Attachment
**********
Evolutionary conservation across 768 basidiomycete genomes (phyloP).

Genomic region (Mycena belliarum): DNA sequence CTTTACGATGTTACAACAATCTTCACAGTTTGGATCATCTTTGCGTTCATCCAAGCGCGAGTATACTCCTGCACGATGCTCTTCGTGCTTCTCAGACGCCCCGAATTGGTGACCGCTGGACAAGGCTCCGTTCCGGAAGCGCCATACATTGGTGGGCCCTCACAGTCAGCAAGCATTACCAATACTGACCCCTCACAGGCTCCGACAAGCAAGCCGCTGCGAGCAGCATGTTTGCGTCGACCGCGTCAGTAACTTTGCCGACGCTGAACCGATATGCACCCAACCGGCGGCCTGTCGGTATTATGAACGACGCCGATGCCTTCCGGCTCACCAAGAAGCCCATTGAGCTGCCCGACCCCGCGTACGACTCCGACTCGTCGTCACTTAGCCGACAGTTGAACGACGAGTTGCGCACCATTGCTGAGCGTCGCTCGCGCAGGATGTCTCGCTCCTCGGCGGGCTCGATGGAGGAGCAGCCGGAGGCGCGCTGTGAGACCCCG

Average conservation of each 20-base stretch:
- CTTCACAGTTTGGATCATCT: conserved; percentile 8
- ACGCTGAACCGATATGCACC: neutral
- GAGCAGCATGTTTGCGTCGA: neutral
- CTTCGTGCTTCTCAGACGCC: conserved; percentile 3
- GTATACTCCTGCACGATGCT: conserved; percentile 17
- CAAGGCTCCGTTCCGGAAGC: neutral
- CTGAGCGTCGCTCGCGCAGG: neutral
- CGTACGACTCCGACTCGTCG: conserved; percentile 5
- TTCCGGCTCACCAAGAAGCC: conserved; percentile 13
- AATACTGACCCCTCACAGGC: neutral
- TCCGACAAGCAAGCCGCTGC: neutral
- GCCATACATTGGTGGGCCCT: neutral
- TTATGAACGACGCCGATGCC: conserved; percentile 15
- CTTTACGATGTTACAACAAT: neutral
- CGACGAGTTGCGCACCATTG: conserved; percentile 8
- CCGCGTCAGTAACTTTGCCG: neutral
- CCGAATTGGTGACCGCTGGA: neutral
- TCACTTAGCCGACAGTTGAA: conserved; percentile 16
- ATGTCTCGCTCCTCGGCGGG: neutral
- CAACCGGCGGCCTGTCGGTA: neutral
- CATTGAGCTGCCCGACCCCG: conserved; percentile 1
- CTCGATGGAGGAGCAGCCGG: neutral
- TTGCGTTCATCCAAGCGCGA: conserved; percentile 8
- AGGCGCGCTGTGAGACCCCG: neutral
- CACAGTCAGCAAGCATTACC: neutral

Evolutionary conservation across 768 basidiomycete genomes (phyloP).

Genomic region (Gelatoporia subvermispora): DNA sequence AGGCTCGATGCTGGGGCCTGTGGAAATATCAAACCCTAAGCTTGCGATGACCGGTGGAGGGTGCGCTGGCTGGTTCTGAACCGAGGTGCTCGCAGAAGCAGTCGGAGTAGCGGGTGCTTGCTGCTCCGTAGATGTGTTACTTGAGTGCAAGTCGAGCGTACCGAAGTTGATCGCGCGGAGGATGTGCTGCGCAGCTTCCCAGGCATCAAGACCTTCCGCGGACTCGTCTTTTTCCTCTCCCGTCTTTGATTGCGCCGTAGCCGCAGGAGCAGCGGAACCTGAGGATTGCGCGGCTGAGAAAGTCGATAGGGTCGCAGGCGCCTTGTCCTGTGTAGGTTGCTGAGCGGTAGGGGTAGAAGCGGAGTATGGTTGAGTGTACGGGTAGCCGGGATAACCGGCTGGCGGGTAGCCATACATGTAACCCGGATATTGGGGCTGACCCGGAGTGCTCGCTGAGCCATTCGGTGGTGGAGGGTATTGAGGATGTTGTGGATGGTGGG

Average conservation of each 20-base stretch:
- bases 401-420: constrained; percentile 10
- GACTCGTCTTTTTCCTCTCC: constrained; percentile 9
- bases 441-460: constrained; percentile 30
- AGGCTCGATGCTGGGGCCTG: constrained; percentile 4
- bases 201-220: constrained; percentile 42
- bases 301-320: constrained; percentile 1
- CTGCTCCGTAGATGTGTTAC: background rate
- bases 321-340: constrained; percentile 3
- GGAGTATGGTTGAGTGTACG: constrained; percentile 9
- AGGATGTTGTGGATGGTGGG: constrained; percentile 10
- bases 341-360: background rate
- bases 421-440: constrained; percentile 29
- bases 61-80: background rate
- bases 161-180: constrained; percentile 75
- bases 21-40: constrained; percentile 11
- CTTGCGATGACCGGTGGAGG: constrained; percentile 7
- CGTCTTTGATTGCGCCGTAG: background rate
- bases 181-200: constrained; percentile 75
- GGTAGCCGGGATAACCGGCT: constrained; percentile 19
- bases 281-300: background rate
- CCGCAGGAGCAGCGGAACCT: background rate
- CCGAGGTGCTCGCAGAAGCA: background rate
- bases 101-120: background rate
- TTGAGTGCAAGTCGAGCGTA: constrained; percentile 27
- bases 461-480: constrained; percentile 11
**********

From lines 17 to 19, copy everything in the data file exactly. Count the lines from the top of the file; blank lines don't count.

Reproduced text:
- CTTTACGATGTTACAACAAT: neutral
- CGACGAGTTGCGCACCATTG: conserved; percentile 8
- CCGCGTCAGTAACTTTGCCG: neutral